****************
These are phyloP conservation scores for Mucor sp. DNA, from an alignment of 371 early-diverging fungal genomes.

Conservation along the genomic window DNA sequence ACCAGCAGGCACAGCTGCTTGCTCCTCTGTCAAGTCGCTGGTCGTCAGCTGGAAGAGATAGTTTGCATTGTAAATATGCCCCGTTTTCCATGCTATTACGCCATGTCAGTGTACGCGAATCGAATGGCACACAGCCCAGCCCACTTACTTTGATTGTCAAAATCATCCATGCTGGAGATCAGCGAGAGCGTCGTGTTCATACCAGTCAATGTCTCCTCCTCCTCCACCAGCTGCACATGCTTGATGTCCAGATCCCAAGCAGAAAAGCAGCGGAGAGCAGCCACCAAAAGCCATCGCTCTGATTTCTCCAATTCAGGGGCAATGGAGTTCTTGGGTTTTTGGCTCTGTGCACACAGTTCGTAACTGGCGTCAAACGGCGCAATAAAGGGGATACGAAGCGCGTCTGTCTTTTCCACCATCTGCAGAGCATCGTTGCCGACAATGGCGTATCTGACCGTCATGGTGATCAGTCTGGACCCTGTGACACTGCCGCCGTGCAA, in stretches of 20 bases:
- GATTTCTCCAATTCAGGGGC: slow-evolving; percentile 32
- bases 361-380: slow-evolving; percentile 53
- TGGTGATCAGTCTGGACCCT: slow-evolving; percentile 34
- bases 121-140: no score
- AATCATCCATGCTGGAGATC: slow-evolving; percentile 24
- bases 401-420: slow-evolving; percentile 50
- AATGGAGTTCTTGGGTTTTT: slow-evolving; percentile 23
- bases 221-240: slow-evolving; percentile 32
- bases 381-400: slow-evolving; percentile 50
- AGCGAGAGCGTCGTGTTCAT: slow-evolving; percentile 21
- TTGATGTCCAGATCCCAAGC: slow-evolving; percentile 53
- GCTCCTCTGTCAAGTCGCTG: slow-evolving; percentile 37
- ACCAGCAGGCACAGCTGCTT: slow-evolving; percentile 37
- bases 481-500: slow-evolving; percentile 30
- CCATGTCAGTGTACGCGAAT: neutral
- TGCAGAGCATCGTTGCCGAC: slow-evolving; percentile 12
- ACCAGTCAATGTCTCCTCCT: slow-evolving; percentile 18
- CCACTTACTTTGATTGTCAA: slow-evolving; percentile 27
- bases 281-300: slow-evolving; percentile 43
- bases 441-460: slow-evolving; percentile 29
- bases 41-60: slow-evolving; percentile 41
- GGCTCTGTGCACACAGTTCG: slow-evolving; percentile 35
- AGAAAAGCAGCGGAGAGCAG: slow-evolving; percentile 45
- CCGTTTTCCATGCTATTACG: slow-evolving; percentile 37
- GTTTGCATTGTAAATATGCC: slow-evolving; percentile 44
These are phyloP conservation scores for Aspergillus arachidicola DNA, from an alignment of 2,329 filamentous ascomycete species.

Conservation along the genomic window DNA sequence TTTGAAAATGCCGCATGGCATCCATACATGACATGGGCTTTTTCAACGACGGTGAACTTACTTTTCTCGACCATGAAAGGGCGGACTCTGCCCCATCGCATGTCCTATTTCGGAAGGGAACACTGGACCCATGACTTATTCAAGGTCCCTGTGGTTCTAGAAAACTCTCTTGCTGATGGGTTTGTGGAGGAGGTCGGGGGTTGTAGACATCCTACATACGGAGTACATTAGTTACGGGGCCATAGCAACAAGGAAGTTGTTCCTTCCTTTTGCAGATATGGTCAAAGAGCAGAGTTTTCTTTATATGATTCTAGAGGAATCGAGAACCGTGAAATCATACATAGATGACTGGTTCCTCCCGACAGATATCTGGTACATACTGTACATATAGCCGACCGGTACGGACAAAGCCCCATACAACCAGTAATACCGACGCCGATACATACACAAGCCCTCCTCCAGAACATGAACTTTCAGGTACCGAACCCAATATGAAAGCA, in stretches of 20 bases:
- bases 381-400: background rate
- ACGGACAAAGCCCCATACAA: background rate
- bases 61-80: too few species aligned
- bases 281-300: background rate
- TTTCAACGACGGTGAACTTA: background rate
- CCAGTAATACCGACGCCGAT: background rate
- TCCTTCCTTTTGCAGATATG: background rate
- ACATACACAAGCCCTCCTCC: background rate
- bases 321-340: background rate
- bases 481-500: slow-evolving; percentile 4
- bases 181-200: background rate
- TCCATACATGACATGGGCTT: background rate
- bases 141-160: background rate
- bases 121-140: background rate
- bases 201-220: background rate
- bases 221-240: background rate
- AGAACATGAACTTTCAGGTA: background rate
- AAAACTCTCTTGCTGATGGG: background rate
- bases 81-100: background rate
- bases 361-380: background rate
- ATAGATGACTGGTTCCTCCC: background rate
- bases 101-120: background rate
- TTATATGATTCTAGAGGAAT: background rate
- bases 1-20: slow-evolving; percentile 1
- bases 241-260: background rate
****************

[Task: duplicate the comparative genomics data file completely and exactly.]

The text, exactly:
These are phyloP conservation scores for Mucor sp. DNA, from an alignment of 371 early-diverging fungal genomes.

Conservation along the genomic window DNA sequence ACCAGCAGGCACAGCTGCTTGCTCCTCTGTCAAGTCGCTGGTCGTCAGCTGGAAGAGATAGTTTGCATTGTAAATATGCCCCGTTTTCCATGCTATTACGCCATGTCAGTGTACGCGAATCGAATGGCACACAGCCCAGCCCACTTACTTTGATTGTCAAAATCATCCATGCTGGAGATCAGCGAGAGCGTCGTGTTCATACCAGTCAATGTCTCCTCCTCCTCCACCAGCTGCACATGCTTGATGTCCAGATCCCAAGCAGAAAAGCAGCGGAGAGCAGCCACCAAAAGCCATCGCTCTGATTTCTCCAATTCAGGGGCAATGGAGTTCTTGGGTTTTTGGCTCTGTGCACACAGTTCGTAACTGGCGTCAAACGGCGCAATAAAGGGGATACGAAGCGCGTCTGTCTTTTCCACCATCTGCAGAGCATCGTTGCCGACAATGGCGTATCTGACCGTCATGGTGATCAGTCTGGACCCTGTGACACTGCCGCCGTGCAA, in stretches of 20 bases:
- GATTTCTCCAATTCAGGGGC: slow-evolving; percentile 32
- bases 361-380: slow-evolving; percentile 53
- TGGTGATCAGTCTGGACCCT: slow-evolving; percentile 34
- bases 121-140: no score
- AATCATCCATGCTGGAGATC: slow-evolving; percentile 24
- bases 401-420: slow-evolving; percentile 50
- AATGGAGTTCTTGGGTTTTT: slow-evolving; percentile 23
- bases 221-240: slow-evolving; percentile 32
- bases 381-400: slow-evolving; percentile 50
- AGCGAGAGCGTCGTGTTCAT: slow-evolving; percentile 21
- TTGATGTCCAGATCCCAAGC: slow-evolving; percentile 53
- GCTCCTCTGTCAAGTCGCTG: slow-evolving; percentile 37
- ACCAGCAGGCACAGCTGCTT: slow-evolving; percentile 37
- bases 481-500: slow-evolving; percentile 30
- CCATGTCAGTGTACGCGAAT: neutral
- TGCAGAGCATCGTTGCCGAC: slow-evolving; percentile 12
- ACCAGTCAATGTCTCCTCCT: slow-evolving; percentile 18
- CCACTTACTTTGATTGTCAA: slow-evolving; percentile 27
- bases 281-300: slow-evolving; percentile 43
- bases 441-460: slow-evolving; percentile 29
- bases 41-60: slow-evolving; percentile 41
- GGCTCTGTGCACACAGTTCG: slow-evolving; percentile 35
- AGAAAAGCAGCGGAGAGCAG: slow-evolving; percentile 45
- CCGTTTTCCATGCTATTACG: slow-evolving; percentile 37
- GTTTGCATTGTAAATATGCC: slow-evolving; percentile 44
These are phyloP conservation scores for Aspergillus arachidicola DNA, from an alignment of 2,329 filamentous ascomycete species.

Conservation along the genomic window DNA sequence TTTGAAAATGCCGCATGGCATCCATACATGACATGGGCTTTTTCAACGACGGTGAACTTACTTTTCTCGACCATGAAAGGGCGGACTCTGCCCCATCGCATGTCCTATTTCGGAAGGGAACACTGGACCCATGACTTATTCAAGGTCCCTGTGGTTCTAGAAAACTCTCTTGCTGATGGGTTTGTGGAGGAGGTCGGGGGTTGTAGACATCCTACATACGGAGTACATTAGTTACGGGGCCATAGCAACAAGGAAGTTGTTCCTTCCTTTTGCAGATATGGTCAAAGAGCAGAGTTTTCTTTATATGATTCTAGAGGAATCGAGAACCGTGAAATCATACATAGATGACTGGTTCCTCCCGACAGATATCTGGTACATACTGTACATATAGCCGACCGGTACGGACAAAGCCCCATACAACCAGTAATACCGACGCCGATACATACACAAGCCCTCCTCCAGAACATGAACTTTCAGGTACCGAACCCAATATGAAAGCA, in stretches of 20 bases:
- bases 381-400: background rate
- ACGGACAAAGCCCCATACAA: background rate
- bases 61-80: too few species aligned
- bases 281-300: background rate
- TTTCAACGACGGTGAACTTA: background rate
- CCAGTAATACCGACGCCGAT: background rate
- TCCTTCCTTTTGCAGATATG: background rate
- ACATACACAAGCCCTCCTCC: background rate
- bases 321-340: background rate
- bases 481-500: slow-evolving; percentile 4
- bases 181-200: background rate
- TCCATACATGACATGGGCTT: background rate
- bases 141-160: background rate
- bases 121-140: background rate
- bases 201-220: background rate
- bases 221-240: background rate
- AGAACATGAACTTTCAGGTA: background rate
- AAAACTCTCTTGCTGATGGG: background rate
- bases 81-100: background rate
- bases 361-380: background rate
- ATAGATGACTGGTTCCTCCC: background rate
- bases 101-120: background rate
- TTATATGATTCTAGAGGAAT: background rate
- bases 1-20: slow-evolving; percentile 1
- bases 241-260: background rate